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As the death toll has climbed from drug-related violence in Mexico , it’s fallen largely to newspapers to keep the count.

Two weeks ago, a government report that legislators leaked spoke of 22,700 deaths over little more than a three-year period, a far higher body count than the 18,000 or so given by El Universal, a leading newspaper.

President Felipe Calderon’s aides won’t confirm the report, and some political analysts have seized on the lack of transparency as an element in the Mexican leader’s difficulties in rallying the nation in the campaign against heavily armed narcotics syndicates.

“It was not their intention to share this information,” said Elena Azaola , an investigator at the Center for Advanced Studies and Research in Social Anthropology in the capital, adding that it was symptomatic of tight handling of crucial data.

“There is a vacuum of important official information in very many areas,” she said. “And there’s also a lack of credibility. People speak as if there were censorship, a covering up of information.”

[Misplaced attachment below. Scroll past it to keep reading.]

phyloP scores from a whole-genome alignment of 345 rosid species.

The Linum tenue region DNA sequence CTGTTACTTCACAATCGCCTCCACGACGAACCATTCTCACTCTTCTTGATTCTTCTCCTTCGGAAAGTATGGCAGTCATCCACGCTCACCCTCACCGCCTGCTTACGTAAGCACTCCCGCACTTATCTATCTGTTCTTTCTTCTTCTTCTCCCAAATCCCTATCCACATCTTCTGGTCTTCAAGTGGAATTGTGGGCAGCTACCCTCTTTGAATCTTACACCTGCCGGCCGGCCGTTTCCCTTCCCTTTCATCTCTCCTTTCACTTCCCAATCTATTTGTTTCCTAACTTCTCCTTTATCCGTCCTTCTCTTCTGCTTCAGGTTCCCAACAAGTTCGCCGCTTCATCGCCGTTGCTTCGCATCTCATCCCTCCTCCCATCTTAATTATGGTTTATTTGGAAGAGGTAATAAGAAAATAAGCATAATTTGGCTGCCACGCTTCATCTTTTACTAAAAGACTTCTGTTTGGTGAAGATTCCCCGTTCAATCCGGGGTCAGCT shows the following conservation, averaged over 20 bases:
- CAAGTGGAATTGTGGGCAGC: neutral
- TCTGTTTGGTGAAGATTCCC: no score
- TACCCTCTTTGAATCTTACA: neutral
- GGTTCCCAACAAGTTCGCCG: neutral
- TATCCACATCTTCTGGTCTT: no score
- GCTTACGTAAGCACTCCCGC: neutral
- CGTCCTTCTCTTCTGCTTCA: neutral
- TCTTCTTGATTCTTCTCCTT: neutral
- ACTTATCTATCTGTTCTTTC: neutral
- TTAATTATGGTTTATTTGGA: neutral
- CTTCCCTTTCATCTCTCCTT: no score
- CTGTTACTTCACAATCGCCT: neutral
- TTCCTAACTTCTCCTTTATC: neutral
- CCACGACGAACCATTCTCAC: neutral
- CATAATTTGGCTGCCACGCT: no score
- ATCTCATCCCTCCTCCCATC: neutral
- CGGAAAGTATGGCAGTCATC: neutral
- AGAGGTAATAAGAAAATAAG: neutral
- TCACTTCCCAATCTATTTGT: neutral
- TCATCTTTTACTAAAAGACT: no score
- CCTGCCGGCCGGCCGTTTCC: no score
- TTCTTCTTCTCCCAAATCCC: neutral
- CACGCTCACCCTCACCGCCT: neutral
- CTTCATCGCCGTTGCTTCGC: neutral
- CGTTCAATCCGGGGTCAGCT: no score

That might seem like an odd allegation, given that displays of more than two dozen different daily and weekly papers cover newspaper kiosks in the capital, but Azaola isn’t alone in criticizing the government’s tight hold on information. Other analysts said that suppressing the data hindered Mexicans’ ability to evaluate the Calderon administration.

“It asks for an act of faith from the public that its secret policies are correct,” said Edna Jaime , a political scientist at a policy institute, Mexico Evalua.

Source: Tim Johnson for McClatchy Newspapers.

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